Wednesday, January 21, 2009

Hanoi - The Restaurant

The only way to really see Hanoi is to throw yourself in amongst the chaos and be a part of it.

It's a busy city, vibrant but not quite crazy. There's stuff to see... Ho Chi Minh's embalmed body, loads of ornate and beautiful Buddhist temples, lakes, palaces and opera houses.

But the city shows its best side when the offices close, the shops pull down their shutters and workmen hang up their tools for the day. As the light drops the food stalls come out and you learn that this is a city that lives on street food. Women hurriedly fill every square inch of pavement with pint-sized stools and tiny tables, and begin filling giant bowls with noodle soup and serving it to every passer-by for what feels like only a few pennies - the city turns into an enormous outdoor restaurant!

And then out come the street bars serving Beer Hoi - glasses of beer served to scores of people sat on their small stools on the streets, cheap beer and weak, but never as weak as you think!

Syria - The Military and The Climbers

"You have to dominate them. Let the soldiers know that you are the boss, that you will not be intimidated by them"

Monte Rosa is a beautiful crag situated in a lovely green valley about 35km outside of Damascus and about 900m from the Lebanese border. You'd not call it a warzone, quite, yet you wouldn't call it peaceful and undisputed either. Both sides of the border are heavily patrolled by armed military men. The valleys are decorated with rows and rows of bunkers, and the occassional stray tank on the lookout for invading troops and people who shouldn't really be there...... and this is where we wanted to go climbing!

Jurg, a very helpful Swiss climber living in Damascus, had come to our campsite to share a few beers, sell a few guidebooks and instruct us on the necessary 'code of conduct' for climbing at these crags. No loud noise. No bright colours. No drinking. Definately no cameras at all. Go climbing, keep quiet, draw no attention to ourselves, and should the military find us, stand up to them and their guns... ignore the rifle pointed at our heads and tell them we have every right to be there.

Hmmmm?! Syria was an interesting place!

Saturday, January 10, 2009

Pakistan - the Dark Days

The region spanning eastern Iran and western Pakistan is totally lawless. The few roads in the area are the main transport arteries for the booming Afghan drugs trade, and this is where the heroin and opium make their way westwards. The region is populated by Afghani refugees, drug runners, bandits waiting for drug runners, and overzealous, trigger happy cops and soldiers waiting to attack drug runners and bandits.

Not, perhaps, the best region for BiRT to travel through. We're hardly inconspicuous,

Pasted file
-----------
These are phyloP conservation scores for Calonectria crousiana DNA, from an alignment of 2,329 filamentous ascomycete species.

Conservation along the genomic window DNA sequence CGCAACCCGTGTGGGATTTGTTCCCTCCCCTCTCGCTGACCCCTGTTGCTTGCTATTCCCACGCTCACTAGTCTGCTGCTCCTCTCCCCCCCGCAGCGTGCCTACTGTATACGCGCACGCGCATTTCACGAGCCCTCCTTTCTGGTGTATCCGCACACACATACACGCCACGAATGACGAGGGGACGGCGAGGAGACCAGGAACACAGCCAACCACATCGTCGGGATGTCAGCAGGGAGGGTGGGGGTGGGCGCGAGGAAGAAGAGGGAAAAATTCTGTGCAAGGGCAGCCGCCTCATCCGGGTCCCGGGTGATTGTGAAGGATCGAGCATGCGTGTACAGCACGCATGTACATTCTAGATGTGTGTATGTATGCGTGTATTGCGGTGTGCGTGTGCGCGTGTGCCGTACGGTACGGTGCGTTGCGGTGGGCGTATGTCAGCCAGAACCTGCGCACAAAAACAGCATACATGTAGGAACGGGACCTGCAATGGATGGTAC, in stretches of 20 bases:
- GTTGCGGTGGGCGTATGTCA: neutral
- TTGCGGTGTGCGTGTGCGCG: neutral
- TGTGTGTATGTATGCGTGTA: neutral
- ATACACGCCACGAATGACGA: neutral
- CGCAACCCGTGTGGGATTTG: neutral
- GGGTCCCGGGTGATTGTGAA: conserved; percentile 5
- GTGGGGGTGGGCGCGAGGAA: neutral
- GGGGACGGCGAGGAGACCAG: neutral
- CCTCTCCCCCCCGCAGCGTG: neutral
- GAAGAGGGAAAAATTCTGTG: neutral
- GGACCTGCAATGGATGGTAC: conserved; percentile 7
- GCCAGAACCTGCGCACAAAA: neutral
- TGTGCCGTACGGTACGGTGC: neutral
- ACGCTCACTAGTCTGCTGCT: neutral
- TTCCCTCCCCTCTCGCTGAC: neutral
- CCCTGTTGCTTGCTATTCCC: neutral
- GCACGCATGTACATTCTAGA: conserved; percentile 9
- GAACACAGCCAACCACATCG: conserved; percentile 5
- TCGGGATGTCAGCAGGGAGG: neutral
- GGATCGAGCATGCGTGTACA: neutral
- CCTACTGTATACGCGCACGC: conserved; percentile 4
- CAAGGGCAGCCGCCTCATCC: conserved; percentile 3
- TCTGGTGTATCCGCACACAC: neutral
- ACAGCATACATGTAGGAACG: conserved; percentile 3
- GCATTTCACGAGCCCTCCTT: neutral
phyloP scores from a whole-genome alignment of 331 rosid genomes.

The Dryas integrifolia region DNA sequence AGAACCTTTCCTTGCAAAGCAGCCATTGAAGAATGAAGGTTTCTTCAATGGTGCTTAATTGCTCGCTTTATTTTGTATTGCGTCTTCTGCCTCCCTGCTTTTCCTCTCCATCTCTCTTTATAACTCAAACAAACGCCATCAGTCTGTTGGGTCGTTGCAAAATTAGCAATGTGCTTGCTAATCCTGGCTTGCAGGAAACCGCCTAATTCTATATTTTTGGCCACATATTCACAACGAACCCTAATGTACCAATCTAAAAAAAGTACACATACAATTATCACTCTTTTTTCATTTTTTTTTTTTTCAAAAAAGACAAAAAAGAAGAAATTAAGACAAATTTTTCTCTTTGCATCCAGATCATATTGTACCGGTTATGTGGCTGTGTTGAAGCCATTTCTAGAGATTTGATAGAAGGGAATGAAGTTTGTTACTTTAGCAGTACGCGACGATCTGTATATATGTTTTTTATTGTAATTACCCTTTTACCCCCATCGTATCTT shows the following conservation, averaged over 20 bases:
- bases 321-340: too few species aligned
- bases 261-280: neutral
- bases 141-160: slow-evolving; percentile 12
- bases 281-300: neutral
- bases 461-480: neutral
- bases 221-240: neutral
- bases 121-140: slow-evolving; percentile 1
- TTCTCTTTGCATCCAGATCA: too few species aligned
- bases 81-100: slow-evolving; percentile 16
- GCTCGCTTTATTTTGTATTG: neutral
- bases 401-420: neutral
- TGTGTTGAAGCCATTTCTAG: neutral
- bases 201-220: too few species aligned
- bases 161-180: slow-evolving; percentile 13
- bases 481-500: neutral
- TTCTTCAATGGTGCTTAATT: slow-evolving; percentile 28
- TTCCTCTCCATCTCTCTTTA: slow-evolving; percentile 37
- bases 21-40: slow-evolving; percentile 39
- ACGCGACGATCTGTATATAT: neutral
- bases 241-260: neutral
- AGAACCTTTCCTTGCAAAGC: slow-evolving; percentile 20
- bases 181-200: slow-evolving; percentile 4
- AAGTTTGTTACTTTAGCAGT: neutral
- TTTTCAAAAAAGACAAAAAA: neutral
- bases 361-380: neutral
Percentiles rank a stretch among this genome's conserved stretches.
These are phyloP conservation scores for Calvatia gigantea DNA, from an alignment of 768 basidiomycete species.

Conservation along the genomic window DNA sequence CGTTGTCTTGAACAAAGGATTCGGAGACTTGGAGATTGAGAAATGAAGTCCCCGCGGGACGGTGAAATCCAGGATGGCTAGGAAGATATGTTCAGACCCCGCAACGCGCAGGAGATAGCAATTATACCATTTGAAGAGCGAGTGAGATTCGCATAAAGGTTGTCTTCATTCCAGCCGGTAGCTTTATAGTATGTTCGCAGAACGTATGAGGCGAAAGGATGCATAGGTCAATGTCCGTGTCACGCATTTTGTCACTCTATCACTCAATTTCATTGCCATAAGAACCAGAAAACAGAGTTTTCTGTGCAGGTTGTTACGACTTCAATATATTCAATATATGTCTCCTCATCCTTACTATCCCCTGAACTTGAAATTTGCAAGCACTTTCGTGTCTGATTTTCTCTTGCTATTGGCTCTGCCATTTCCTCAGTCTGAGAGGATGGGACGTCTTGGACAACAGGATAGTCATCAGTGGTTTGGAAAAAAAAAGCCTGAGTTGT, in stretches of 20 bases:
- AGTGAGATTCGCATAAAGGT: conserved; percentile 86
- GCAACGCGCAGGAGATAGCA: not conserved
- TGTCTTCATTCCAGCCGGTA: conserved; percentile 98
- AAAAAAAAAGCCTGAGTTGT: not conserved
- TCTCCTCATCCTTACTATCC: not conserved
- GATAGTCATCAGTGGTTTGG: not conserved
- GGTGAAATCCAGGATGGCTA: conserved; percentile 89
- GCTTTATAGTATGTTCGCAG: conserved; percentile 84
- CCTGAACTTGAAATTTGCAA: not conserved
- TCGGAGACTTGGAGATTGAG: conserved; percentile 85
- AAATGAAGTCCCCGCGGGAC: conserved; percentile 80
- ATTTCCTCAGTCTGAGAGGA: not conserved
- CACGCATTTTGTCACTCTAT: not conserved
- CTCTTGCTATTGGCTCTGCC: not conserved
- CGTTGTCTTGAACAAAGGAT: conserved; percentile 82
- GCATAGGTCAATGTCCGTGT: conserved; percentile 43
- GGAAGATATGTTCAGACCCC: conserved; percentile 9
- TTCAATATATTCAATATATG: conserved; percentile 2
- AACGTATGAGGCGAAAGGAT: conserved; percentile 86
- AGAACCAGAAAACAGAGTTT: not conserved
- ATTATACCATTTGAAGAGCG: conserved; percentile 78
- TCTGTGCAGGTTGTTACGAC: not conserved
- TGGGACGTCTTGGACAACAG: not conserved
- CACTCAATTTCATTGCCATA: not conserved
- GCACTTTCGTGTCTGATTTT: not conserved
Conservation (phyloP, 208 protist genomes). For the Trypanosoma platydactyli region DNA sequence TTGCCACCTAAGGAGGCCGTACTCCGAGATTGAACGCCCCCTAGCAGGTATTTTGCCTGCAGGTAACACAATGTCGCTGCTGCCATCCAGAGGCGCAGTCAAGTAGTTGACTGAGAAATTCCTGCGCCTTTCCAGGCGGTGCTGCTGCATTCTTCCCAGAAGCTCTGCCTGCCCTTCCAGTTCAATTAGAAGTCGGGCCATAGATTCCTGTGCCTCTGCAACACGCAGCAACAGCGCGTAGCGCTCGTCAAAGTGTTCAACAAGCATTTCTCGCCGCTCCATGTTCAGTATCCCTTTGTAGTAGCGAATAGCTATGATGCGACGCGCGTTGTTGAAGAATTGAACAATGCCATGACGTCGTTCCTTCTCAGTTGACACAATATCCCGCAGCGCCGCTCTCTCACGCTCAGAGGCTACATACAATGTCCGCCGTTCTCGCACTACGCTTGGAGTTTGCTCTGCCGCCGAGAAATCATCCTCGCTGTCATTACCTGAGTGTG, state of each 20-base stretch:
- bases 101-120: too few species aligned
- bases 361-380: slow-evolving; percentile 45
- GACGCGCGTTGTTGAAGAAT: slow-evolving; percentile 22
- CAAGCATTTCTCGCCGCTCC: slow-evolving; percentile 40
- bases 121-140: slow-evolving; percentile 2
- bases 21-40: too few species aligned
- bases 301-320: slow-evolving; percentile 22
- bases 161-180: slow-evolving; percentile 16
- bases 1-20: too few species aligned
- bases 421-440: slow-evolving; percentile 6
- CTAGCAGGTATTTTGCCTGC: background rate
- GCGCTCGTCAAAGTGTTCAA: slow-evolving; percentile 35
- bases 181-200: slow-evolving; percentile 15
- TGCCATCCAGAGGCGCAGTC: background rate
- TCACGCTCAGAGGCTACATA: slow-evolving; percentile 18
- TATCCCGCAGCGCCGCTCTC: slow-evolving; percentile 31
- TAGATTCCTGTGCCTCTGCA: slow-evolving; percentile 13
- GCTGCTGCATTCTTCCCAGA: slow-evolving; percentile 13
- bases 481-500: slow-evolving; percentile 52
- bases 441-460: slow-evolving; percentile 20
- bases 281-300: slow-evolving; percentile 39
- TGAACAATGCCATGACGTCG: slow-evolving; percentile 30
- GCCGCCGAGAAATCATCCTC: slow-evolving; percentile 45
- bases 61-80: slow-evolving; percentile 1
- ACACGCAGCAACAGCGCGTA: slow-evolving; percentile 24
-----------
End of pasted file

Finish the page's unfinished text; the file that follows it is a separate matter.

It's hot, dusty, turbulent and dangerous. The governments of most western countries consider it as out of bounds for tourists. But we were in western Iran and wanted to get to eastern Pakistan. As independent travellers maybe we could have bimbled through and enjoyed the experience, but as official 'tour operators' that option wasn't open. All insurances would be invalidated the moment we ignored government warnings which meant we were up for a massive transit. Get through it as fast as possible. No luxuries. No stopping. No nothing. Just driving.

24/7 driving until we were through the 'danger zone.'

It took us 6 days. It was hot. It was dusty, sandy, hot. So incredibly hot. Constantly moving, driving, bumping along on poor roads. And the dust got everywhere. Dust in our mouths, noses, hair, clothes, food. And it was hot. 40 degrees, 45 degrees, 50 degrees, I don't know how hot but hot. The height of summer, early July. In the desert. Fully clothed. Islamic territory. Long trousers. Long sleeves. Head scarf for the girls. We couldn't eat, we couldn't sleep, we couldn't think. All we could do was keep driving and try to drink. Drink the dusty boiling water.

All along we had a police escort. Joyful grinning maniacs who liked to show off their guns, pull over innocent cars and commandeer their water and food. Fire off a few rounds at west-bound vehicles. Just in case they were carrying drugs, guns or illegal people. Just to show off. They loved us. Novelty. Tourists. Tourists travelling through their hot and dusty fuedal no-mans land. In a giant crazy big red truck.

Poor truck. Couldn't cope with the heat. She was thirsty, needed feeding a constant diet of water and oil. Over heated time and again. Steamed. Bubbled. Boiled. The dust clogged all her filters, she had to work hard. But she made it. Trooped on slowly, through the dust.

The exhaustion set in. Daytimes no sleep because we were moving, bouncing and hot. Nighttimes no sleep because we were running the show and had to stay awake. Keep the drivers awake. Henry and Scottie driving. Round the clock the two of them. I don't know how they did it but they did. Amazing.

Three times in six days we tried to pull over to sleep. On the first, our Iranian police escort escorted us all round town, Zahedan on the border, until they decided we weren't allowed to check into any cheap hotels (for our own protection you understand) so we slept for 3 hours on the side of the road, in the truck, on the truck, on any flat bit of space. Dust and exhaust being blown into our nostrils all night as we sweated, sweated the hours away. No sleep.